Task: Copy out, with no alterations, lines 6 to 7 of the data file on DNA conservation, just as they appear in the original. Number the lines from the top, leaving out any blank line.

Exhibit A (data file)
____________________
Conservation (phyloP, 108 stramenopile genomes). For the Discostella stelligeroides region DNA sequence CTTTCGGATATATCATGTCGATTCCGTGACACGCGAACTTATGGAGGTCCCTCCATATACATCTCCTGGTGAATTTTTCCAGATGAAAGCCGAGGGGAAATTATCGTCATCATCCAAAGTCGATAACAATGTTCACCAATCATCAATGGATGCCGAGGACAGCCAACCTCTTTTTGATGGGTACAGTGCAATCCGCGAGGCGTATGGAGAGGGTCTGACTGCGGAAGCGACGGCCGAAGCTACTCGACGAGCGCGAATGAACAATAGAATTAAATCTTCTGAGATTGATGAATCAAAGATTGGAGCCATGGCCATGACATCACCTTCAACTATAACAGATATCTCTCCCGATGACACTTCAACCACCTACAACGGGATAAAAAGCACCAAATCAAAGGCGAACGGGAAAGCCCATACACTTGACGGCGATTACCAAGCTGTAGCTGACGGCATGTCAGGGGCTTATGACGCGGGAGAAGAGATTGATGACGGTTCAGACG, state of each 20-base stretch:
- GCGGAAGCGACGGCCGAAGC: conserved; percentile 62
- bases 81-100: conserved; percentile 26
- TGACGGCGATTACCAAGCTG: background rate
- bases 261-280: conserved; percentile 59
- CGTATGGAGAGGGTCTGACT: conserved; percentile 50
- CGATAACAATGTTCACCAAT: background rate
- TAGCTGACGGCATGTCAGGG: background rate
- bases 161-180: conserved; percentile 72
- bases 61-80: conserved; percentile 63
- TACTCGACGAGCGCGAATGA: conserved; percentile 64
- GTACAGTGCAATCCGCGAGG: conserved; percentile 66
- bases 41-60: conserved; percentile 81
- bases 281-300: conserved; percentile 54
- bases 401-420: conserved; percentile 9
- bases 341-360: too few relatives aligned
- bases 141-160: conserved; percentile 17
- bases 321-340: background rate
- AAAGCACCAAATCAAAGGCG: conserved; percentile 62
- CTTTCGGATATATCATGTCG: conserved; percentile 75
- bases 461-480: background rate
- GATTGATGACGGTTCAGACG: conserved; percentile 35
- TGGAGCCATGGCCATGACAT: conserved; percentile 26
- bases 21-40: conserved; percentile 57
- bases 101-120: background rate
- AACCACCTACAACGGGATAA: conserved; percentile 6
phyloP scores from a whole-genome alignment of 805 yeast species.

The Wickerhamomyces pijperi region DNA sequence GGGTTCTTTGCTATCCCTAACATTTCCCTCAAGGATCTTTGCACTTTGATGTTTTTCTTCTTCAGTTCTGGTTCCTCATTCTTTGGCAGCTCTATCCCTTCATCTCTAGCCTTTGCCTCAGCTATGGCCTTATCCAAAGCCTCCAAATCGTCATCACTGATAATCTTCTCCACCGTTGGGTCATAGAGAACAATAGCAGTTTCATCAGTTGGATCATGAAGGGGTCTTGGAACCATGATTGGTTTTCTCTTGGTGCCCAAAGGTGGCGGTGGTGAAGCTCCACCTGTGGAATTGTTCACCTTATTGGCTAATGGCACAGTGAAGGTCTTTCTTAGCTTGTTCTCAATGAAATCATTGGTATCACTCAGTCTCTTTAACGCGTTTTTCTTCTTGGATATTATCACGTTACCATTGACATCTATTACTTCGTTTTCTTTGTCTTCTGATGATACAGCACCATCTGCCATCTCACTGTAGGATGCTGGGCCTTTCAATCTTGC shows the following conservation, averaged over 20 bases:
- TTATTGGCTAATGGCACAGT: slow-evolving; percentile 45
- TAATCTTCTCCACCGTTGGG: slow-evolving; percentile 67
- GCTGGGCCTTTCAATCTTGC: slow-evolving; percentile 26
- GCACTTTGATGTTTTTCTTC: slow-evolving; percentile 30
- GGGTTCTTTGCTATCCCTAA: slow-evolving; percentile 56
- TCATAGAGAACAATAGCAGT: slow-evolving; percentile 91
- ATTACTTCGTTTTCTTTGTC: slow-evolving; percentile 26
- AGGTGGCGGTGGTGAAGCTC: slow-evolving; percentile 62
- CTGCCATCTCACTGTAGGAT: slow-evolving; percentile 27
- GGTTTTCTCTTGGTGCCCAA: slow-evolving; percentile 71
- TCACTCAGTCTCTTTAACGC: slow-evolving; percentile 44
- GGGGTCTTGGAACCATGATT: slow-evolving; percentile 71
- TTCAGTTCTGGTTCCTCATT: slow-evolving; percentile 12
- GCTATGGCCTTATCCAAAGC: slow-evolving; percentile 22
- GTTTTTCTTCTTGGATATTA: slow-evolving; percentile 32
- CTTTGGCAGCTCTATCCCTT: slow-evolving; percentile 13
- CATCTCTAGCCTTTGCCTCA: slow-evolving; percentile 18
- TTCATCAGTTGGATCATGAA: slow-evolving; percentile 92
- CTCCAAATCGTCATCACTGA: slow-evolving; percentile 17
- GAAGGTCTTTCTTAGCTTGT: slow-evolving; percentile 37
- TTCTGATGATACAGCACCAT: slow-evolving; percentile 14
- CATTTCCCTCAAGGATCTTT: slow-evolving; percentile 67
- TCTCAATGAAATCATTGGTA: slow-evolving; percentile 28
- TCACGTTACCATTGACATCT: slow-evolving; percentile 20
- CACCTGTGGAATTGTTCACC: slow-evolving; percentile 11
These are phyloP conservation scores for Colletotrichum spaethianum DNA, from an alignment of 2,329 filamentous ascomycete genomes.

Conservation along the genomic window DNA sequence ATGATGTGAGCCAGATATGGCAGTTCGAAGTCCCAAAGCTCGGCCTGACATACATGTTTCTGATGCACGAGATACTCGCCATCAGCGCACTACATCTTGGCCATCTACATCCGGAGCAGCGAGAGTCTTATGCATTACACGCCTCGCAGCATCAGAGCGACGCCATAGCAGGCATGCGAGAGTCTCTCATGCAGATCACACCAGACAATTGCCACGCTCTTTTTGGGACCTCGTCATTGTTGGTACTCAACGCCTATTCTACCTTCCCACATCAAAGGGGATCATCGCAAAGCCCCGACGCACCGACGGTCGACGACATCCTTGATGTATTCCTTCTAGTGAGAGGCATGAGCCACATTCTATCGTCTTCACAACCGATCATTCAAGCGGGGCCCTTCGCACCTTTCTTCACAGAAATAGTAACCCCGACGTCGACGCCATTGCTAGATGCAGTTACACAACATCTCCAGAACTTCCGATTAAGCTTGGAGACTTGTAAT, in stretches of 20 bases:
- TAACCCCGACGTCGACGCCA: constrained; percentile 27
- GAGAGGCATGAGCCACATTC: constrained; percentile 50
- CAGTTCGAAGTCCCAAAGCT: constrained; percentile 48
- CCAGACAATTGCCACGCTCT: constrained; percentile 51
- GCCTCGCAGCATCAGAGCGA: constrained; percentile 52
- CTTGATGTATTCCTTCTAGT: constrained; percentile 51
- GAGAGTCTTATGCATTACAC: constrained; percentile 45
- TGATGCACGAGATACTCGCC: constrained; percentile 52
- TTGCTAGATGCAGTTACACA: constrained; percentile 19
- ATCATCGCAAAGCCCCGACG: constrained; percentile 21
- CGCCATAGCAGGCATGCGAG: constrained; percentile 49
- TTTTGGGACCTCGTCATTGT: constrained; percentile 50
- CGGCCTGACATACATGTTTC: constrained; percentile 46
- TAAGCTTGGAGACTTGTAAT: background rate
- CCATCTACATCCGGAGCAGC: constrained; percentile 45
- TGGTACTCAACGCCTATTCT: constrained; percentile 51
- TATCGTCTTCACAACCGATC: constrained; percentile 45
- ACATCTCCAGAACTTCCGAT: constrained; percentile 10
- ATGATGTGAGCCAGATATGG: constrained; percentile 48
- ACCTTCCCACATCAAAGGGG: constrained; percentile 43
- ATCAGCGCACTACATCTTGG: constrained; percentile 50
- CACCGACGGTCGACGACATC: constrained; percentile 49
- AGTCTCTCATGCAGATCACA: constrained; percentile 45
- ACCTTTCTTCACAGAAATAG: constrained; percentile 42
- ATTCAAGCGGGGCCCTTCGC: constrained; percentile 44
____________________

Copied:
- CGTATGGAGAGGGTCTGACT: conserved; percentile 50
- CGATAACAATGTTCACCAAT: background rate